11.04.11

‘Owning’ Language

Posted in Apple, Intellectual Monopoly at 4:28 am by Dr. Roy Schestowitz

Characters

Summary: Words you cannot use when Apple’s police is out hunting

WE often criticise intellectual monopolies for impeding knowledge, but what about language? Apple is going far too far with its brand-bullying campaigns. What brand does Apple claim to own anyway? Just the name of a fruit. And it goes after small shops that actually serve fruit because Apple is all about branding and if the brand gets ‘diluted’, then Apple can be finished as a brand. The problem is, apple is a common English word. Had the small businesses been able to take this the court, they would have won easily. Cost of litigation is high though. Perhaps this is why Apple tends to crush small businesses, this time a “tiny restaurant in Luxembourg” based on a report which says: [via Walt]

The mighty international Apple Inc. fears consumers worldwide will be confused by a tiny restaurant in Luxembourg named AppleADay. Their slogan? “Balanced Fast Food.” Apple’s response? Threaten to sue.

Can you get a better David vs Goliath story? Three young people in Luxembourg worked with a dietician to create a bistro menu of fast food that’s healthy. “We wanted to return to the original taste of the food,” said one of the owners. Local authorities gave the name their approval of the name suggested by the bistro’s communications company. The logo looks much more like a Georgia Peach logo than the Apple computer logo, but that’s before the lawyers got involved.

The insane nature of intellectual monopolies is made ever more crazy when you add proprietary software vendors to it. Microsoft claims to own the word “windows”, “lindows”, and even someone’s name (Mike Rowe).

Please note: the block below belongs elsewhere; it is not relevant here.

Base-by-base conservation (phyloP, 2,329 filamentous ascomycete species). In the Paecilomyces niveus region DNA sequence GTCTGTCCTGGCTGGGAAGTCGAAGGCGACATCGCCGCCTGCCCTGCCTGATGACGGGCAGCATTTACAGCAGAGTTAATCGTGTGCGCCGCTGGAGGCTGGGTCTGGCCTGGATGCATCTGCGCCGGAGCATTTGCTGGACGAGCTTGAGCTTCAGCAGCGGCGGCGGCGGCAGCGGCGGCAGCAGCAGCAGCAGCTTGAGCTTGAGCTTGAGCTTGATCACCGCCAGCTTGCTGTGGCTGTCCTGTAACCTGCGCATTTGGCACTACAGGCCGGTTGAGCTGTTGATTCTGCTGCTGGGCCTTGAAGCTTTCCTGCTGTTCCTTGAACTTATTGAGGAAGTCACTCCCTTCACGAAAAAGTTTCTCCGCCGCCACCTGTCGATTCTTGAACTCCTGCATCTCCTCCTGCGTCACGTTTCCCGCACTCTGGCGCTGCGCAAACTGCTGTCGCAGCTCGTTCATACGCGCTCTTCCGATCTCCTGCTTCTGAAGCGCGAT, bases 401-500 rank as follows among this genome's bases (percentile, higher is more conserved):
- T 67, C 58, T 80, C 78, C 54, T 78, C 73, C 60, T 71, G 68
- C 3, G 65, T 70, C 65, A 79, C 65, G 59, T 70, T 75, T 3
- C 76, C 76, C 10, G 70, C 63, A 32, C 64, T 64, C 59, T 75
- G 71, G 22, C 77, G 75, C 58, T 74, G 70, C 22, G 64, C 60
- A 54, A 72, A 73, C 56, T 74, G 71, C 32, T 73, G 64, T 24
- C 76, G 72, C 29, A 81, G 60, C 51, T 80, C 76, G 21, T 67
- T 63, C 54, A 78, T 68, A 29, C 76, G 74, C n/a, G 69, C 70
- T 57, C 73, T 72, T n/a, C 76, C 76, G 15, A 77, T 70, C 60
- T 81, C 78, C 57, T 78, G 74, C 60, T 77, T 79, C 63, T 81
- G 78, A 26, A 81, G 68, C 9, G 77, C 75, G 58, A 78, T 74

Canonical/Ubuntu Considers Dumping Mono From Ubuntu LTS

Posted in GNU/Linux, Mono, Ubuntu at 4:24 am by Dr. Roy Schestowitz

Almost no Mono applications (or none) in Ubuntu 12.04?

Mono the Trojan
Source: “Mono, the Trojan” (reused with permission)

Summary: The long term support release of Ubuntu (next release) may come with almost no Mono applications (or none) and there is discussion about getting rid of Mono altogether

Banshee coverage at Phoronix was mentioned here the other day, but we now see some reports that almost contradict it. “Apparently,” tells us Viper550, “Ubuntu devs are proposing a switch back to Rhythmbox”

Ryan insists that he “said that last night, EST… (to the tune of that Get a Mac ad) Problems? Too darned many. Patches? Not enough. Banshee has issues, it’s so glitchy, they’re leaving it, for Rhythmbox… ”

Viper550 explains the reasons as: “Banshee = not GTK3, glitchy on ARM, removing it could allow the removal of Mono from the main repository, etc.”

“I doubt Mono will be removed from the repository,” Ryan adds, “getting it removed from the supported system and into Universe would be good though… they wasted time and effort coding all their Ubuntu One crap in C# for a dead end (Mono), while complaining Rhythmbox isn’t up to their standards, instead of improving Rhythmbox”

“[T]hey said it could also save some space on the ISOs,” replies Viper550, but Ryan insists that “Red Hat has ported Rhythmbox to GTK+ 3 and gotten it in good shape, they’re thinking about doubling back and using it in Ubuntu again which means rewriting all their Ubuntu One crap that they spent man hours writing for Banshee… Ubuntu just takes leftovers… once some other outfit gets something working, Ubuntu swipes it and takes credit for installing it in the default system, which they call “integration work”…”